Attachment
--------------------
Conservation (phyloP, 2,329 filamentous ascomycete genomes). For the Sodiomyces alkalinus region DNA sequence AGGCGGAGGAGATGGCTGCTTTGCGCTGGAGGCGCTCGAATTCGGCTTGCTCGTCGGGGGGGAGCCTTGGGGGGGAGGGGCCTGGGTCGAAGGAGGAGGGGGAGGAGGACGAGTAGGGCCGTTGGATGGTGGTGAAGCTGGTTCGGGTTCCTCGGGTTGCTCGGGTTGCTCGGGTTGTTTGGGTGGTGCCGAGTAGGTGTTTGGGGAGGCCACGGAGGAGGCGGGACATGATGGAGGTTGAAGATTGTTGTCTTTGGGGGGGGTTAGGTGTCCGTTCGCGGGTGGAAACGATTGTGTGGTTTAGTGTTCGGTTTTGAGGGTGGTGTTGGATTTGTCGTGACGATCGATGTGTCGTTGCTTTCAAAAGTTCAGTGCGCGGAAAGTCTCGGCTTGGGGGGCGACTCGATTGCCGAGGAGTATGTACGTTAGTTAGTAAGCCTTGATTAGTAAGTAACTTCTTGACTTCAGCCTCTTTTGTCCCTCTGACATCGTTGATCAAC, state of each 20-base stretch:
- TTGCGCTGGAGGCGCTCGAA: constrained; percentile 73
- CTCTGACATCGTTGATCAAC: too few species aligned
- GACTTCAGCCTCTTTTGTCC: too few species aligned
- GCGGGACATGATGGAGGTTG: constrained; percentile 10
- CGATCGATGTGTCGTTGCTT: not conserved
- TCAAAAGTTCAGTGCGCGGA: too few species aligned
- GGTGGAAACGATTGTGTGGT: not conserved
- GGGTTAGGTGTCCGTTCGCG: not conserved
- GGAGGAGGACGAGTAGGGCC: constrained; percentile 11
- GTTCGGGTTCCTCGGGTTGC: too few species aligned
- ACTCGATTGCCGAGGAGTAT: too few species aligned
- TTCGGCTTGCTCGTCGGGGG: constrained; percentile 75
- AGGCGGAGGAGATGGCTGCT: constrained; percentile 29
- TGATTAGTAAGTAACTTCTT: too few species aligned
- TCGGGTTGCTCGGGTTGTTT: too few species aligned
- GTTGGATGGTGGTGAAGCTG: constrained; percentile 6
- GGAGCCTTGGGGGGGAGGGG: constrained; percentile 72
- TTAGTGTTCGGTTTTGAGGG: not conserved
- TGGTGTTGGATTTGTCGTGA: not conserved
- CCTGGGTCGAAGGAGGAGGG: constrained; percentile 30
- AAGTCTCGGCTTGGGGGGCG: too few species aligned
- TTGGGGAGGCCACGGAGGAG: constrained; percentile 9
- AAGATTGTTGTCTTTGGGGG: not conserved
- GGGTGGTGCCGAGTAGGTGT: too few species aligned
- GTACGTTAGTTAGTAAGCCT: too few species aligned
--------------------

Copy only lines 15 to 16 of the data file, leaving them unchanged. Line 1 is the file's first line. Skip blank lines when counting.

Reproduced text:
- TGATTAGTAAGTAACTTCTT: too few species aligned
- TCGGGTTGCTCGGGTTGTTT: too few species aligned